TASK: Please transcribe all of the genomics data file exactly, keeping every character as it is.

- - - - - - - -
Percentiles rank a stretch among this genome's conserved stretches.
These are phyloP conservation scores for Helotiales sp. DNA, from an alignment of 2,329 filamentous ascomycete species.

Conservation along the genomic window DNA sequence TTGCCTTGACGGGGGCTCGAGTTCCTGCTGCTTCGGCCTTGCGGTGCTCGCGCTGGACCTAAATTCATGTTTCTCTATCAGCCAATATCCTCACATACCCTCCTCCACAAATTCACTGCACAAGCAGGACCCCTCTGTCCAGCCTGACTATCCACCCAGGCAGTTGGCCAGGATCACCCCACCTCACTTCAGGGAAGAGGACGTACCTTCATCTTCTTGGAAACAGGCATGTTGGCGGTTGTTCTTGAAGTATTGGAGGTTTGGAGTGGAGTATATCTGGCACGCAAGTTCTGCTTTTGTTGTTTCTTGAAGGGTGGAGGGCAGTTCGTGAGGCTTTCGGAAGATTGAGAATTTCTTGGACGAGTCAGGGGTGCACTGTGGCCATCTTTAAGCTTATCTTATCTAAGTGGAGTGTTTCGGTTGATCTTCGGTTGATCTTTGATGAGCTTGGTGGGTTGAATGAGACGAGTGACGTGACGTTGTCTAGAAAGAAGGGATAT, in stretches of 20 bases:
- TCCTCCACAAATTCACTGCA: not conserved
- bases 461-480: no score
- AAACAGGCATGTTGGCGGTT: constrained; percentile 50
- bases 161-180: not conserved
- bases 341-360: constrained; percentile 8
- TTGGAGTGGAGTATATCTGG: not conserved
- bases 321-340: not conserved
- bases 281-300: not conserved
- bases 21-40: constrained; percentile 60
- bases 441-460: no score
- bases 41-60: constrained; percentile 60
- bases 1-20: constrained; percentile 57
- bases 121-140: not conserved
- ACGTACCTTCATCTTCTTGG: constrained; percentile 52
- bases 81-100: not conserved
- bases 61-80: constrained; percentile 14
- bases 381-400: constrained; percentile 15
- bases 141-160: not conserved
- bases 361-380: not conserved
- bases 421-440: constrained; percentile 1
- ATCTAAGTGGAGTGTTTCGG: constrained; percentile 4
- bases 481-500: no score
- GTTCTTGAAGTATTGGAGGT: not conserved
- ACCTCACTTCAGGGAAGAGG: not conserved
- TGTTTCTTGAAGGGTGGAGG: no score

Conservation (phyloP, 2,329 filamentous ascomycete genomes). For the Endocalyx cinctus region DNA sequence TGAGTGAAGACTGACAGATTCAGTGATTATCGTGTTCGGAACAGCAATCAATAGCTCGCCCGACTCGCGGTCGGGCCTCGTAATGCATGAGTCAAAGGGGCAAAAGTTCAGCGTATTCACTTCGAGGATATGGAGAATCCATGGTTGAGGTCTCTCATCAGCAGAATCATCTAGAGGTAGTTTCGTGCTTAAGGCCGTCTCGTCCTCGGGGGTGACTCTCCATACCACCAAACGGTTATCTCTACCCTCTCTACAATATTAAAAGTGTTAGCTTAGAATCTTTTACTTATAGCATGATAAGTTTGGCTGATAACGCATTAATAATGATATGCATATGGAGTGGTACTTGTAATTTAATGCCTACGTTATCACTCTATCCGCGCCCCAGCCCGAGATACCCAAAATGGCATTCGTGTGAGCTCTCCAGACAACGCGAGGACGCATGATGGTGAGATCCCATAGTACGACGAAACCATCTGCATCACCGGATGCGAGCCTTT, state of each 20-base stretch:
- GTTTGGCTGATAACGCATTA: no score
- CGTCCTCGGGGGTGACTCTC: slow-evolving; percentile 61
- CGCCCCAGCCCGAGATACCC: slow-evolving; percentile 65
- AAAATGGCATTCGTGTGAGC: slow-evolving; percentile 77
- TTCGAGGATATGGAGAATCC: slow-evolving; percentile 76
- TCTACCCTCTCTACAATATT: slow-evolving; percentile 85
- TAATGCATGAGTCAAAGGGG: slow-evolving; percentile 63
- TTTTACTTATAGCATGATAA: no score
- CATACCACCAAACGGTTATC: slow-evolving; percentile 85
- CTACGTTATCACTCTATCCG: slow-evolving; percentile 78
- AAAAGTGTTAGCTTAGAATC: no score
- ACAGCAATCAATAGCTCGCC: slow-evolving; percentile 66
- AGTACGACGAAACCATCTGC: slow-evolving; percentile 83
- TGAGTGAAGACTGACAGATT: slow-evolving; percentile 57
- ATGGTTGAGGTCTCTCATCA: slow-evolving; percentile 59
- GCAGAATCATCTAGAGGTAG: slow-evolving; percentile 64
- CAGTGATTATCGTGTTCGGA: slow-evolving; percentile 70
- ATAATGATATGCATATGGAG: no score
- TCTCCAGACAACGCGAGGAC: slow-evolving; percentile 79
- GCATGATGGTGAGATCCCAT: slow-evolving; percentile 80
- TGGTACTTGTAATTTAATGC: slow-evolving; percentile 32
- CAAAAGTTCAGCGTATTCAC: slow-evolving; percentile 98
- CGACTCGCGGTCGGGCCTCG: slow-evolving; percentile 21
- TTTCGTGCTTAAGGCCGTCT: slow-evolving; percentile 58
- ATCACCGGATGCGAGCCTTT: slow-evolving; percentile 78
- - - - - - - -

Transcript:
Percentiles rank a stretch among this genome's conserved stretches.
These are phyloP conservation scores for Helotiales sp. DNA, from an alignment of 2,329 filamentous ascomycete species.

Conservation along the genomic window DNA sequence TTGCCTTGACGGGGGCTCGAGTTCCTGCTGCTTCGGCCTTGCGGTGCTCGCGCTGGACCTAAATTCATGTTTCTCTATCAGCCAATATCCTCACATACCCTCCTCCACAAATTCACTGCACAAGCAGGACCCCTCTGTCCAGCCTGACTATCCACCCAGGCAGTTGGCCAGGATCACCCCACCTCACTTCAGGGAAGAGGACGTACCTTCATCTTCTTGGAAACAGGCATGTTGGCGGTTGTTCTTGAAGTATTGGAGGTTTGGAGTGGAGTATATCTGGCACGCAAGTTCTGCTTTTGTTGTTTCTTGAAGGGTGGAGGGCAGTTCGTGAGGCTTTCGGAAGATTGAGAATTTCTTGGACGAGTCAGGGGTGCACTGTGGCCATCTTTAAGCTTATCTTATCTAAGTGGAGTGTTTCGGTTGATCTTCGGTTGATCTTTGATGAGCTTGGTGGGTTGAATGAGACGAGTGACGTGACGTTGTCTAGAAAGAAGGGATAT, in stretches of 20 bases:
- TCCTCCACAAATTCACTGCA: not conserved
- bases 461-480: no score
- AAACAGGCATGTTGGCGGTT: constrained; percentile 50
- bases 161-180: not conserved
- bases 341-360: constrained; percentile 8
- TTGGAGTGGAGTATATCTGG: not conserved
- bases 321-340: not conserved
- bases 281-300: not conserved
- bases 21-40: constrained; percentile 60
- bases 441-460: no score
- bases 41-60: constrained; percentile 60
- bases 1-20: constrained; percentile 57
- bases 121-140: not conserved
- ACGTACCTTCATCTTCTTGG: constrained; percentile 52
- bases 81-100: not conserved
- bases 61-80: constrained; percentile 14
- bases 381-400: constrained; percentile 15
- bases 141-160: not conserved
- bases 361-380: not conserved
- bases 421-440: constrained; percentile 1
- ATCTAAGTGGAGTGTTTCGG: constrained; percentile 4
- bases 481-500: no score
- GTTCTTGAAGTATTGGAGGT: not conserved
- ACCTCACTTCAGGGAAGAGG: not conserved
- TGTTTCTTGAAGGGTGGAGG: no score

Conservation (phyloP, 2,329 filamentous ascomycete genomes). For the Endocalyx cinctus region DNA sequence TGAGTGAAGACTGACAGATTCAGTGATTATCGTGTTCGGAACAGCAATCAATAGCTCGCCCGACTCGCGGTCGGGCCTCGTAATGCATGAGTCAAAGGGGCAAAAGTTCAGCGTATTCACTTCGAGGATATGGAGAATCCATGGTTGAGGTCTCTCATCAGCAGAATCATCTAGAGGTAGTTTCGTGCTTAAGGCCGTCTCGTCCTCGGGGGTGACTCTCCATACCACCAAACGGTTATCTCTACCCTCTCTACAATATTAAAAGTGTTAGCTTAGAATCTTTTACTTATAGCATGATAAGTTTGGCTGATAACGCATTAATAATGATATGCATATGGAGTGGTACTTGTAATTTAATGCCTACGTTATCACTCTATCCGCGCCCCAGCCCGAGATACCCAAAATGGCATTCGTGTGAGCTCTCCAGACAACGCGAGGACGCATGATGGTGAGATCCCATAGTACGACGAAACCATCTGCATCACCGGATGCGAGCCTTT, state of each 20-base stretch:
- GTTTGGCTGATAACGCATTA: no score
- CGTCCTCGGGGGTGACTCTC: slow-evolving; percentile 61
- CGCCCCAGCCCGAGATACCC: slow-evolving; percentile 65
- AAAATGGCATTCGTGTGAGC: slow-evolving; percentile 77
- TTCGAGGATATGGAGAATCC: slow-evolving; percentile 76
- TCTACCCTCTCTACAATATT: slow-evolving; percentile 85
- TAATGCATGAGTCAAAGGGG: slow-evolving; percentile 63
- TTTTACTTATAGCATGATAA: no score
- CATACCACCAAACGGTTATC: slow-evolving; percentile 85
- CTACGTTATCACTCTATCCG: slow-evolving; percentile 78
- AAAAGTGTTAGCTTAGAATC: no score
- ACAGCAATCAATAGCTCGCC: slow-evolving; percentile 66
- AGTACGACGAAACCATCTGC: slow-evolving; percentile 83
- TGAGTGAAGACTGACAGATT: slow-evolving; percentile 57
- ATGGTTGAGGTCTCTCATCA: slow-evolving; percentile 59
- GCAGAATCATCTAGAGGTAG: slow-evolving; percentile 64
- CAGTGATTATCGTGTTCGGA: slow-evolving; percentile 70
- ATAATGATATGCATATGGAG: no score
- TCTCCAGACAACGCGAGGAC: slow-evolving; percentile 79
- GCATGATGGTGAGATCCCAT: slow-evolving; percentile 80
- TGGTACTTGTAATTTAATGC: slow-evolving; percentile 32
- CAAAAGTTCAGCGTATTCAC: slow-evolving; percentile 98
- CGACTCGCGGTCGGGCCTCG: slow-evolving; percentile 21
- TTTCGTGCTTAAGGCCGTCT: slow-evolving; percentile 58
- ATCACCGGATGCGAGCCTTT: slow-evolving; percentile 78